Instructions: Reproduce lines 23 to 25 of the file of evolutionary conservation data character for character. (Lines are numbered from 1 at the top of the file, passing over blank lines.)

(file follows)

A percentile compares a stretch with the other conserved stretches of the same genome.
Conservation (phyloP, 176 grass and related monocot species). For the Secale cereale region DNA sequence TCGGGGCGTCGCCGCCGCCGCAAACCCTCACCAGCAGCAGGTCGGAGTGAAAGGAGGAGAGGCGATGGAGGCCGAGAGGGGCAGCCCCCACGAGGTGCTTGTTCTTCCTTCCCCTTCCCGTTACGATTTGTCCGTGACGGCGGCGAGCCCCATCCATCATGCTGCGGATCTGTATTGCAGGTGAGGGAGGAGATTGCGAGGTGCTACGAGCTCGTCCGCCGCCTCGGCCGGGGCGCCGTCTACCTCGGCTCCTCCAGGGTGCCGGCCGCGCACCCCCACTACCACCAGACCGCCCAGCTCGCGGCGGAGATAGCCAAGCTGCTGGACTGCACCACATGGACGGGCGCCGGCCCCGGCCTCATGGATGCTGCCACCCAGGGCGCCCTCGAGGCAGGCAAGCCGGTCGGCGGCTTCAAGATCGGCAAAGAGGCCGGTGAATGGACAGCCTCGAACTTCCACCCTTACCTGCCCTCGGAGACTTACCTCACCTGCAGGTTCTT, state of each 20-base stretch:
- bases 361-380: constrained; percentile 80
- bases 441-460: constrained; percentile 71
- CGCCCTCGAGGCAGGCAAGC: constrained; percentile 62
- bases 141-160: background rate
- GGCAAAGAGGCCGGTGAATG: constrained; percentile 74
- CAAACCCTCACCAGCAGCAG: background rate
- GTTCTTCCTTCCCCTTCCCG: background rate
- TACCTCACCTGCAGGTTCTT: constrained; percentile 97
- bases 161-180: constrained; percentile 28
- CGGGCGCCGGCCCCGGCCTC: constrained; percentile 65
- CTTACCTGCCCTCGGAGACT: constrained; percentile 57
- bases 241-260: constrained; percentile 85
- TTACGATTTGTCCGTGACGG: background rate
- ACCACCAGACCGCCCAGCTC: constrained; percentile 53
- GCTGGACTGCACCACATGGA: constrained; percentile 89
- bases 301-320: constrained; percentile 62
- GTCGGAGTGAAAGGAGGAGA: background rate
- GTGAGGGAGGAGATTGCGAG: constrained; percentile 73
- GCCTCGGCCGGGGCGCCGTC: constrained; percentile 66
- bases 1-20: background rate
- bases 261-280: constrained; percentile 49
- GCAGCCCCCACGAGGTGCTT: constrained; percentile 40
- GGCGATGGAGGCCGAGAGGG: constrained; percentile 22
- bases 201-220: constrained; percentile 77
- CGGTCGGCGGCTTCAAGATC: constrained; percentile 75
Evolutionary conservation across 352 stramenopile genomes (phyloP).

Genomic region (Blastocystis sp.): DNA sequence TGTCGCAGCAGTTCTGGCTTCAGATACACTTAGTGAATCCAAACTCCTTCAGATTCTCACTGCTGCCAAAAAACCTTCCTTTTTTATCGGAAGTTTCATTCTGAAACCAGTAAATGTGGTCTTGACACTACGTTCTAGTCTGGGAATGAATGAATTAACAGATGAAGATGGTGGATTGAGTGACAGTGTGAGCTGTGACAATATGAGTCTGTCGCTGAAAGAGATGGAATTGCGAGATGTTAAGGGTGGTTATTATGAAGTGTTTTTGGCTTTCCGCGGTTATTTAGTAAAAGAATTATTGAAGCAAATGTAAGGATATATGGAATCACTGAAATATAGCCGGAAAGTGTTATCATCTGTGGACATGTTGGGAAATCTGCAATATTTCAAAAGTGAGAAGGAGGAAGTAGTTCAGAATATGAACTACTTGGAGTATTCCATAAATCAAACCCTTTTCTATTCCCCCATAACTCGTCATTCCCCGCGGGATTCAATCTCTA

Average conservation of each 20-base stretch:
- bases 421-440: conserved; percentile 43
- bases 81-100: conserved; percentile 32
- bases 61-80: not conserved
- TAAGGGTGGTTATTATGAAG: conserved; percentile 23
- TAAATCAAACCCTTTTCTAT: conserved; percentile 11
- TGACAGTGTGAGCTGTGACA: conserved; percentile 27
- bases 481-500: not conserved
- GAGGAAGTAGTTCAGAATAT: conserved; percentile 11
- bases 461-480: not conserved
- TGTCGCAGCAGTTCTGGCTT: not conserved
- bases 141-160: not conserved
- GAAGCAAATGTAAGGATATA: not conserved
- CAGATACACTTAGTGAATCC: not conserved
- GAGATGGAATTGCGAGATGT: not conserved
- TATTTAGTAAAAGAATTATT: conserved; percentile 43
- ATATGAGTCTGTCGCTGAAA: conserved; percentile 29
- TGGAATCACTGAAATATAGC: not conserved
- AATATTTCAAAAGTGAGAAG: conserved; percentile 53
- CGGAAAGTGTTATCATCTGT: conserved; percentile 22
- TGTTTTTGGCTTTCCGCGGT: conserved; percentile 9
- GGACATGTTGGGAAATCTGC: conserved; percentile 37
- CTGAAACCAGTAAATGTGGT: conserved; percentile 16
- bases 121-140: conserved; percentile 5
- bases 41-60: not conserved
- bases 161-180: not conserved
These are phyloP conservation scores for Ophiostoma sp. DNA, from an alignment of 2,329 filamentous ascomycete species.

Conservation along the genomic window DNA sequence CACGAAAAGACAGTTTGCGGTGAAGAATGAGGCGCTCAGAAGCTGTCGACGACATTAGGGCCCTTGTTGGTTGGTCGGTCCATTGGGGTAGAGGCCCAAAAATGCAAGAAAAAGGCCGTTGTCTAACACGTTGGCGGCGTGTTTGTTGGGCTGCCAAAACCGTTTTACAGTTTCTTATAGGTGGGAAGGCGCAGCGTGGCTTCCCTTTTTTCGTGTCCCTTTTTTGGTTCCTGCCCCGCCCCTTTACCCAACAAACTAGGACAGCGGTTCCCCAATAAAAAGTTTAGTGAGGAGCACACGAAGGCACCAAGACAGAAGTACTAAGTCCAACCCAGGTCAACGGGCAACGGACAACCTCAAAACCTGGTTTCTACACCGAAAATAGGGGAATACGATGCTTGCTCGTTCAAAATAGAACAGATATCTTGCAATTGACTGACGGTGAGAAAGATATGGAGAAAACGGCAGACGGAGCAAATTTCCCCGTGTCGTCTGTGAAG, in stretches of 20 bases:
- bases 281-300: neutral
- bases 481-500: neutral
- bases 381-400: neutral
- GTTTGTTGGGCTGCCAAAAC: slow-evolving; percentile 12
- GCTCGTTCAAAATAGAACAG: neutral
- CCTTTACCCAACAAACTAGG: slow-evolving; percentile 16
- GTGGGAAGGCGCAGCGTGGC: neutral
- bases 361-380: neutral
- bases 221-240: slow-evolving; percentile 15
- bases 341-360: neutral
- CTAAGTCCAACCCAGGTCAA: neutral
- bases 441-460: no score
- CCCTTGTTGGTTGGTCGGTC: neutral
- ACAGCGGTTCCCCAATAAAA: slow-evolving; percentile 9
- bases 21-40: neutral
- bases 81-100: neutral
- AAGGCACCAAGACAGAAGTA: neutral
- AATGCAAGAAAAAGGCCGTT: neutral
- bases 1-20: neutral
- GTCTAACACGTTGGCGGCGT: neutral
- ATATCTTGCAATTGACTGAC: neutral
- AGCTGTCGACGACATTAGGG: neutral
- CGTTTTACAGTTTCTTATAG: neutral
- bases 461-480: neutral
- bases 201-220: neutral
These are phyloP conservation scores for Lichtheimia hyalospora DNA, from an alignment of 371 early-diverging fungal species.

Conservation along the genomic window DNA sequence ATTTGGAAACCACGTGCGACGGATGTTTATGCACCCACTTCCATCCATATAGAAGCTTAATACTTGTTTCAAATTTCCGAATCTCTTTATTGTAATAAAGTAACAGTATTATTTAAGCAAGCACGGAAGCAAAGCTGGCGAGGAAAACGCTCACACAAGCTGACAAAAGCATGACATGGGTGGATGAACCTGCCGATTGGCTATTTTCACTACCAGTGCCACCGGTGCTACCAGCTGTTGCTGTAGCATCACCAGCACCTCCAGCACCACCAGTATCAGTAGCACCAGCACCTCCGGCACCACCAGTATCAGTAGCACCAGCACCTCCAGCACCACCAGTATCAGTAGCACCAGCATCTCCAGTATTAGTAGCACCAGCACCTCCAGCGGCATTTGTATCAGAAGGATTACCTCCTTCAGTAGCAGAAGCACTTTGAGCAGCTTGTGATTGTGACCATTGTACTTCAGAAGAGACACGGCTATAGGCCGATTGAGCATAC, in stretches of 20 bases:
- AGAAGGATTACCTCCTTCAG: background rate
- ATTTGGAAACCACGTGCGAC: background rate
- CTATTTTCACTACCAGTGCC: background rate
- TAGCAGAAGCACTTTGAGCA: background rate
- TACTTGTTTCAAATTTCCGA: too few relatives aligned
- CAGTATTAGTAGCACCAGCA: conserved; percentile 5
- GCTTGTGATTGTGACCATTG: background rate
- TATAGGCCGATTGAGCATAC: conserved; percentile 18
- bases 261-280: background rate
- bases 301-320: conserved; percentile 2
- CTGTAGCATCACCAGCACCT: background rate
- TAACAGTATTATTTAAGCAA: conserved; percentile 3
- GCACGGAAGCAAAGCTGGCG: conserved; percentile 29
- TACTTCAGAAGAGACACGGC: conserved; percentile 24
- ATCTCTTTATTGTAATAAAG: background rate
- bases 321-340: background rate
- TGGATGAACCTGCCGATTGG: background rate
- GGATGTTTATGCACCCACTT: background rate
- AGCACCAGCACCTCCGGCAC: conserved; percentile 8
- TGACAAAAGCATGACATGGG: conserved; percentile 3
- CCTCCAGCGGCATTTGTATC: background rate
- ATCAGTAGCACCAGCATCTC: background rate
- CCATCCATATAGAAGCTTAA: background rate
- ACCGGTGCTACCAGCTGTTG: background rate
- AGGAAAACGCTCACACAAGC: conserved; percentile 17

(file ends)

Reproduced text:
- bases 261-280: constrained; percentile 49
- GCAGCCCCCACGAGGTGCTT: constrained; percentile 40
- GGCGATGGAGGCCGAGAGGG: constrained; percentile 22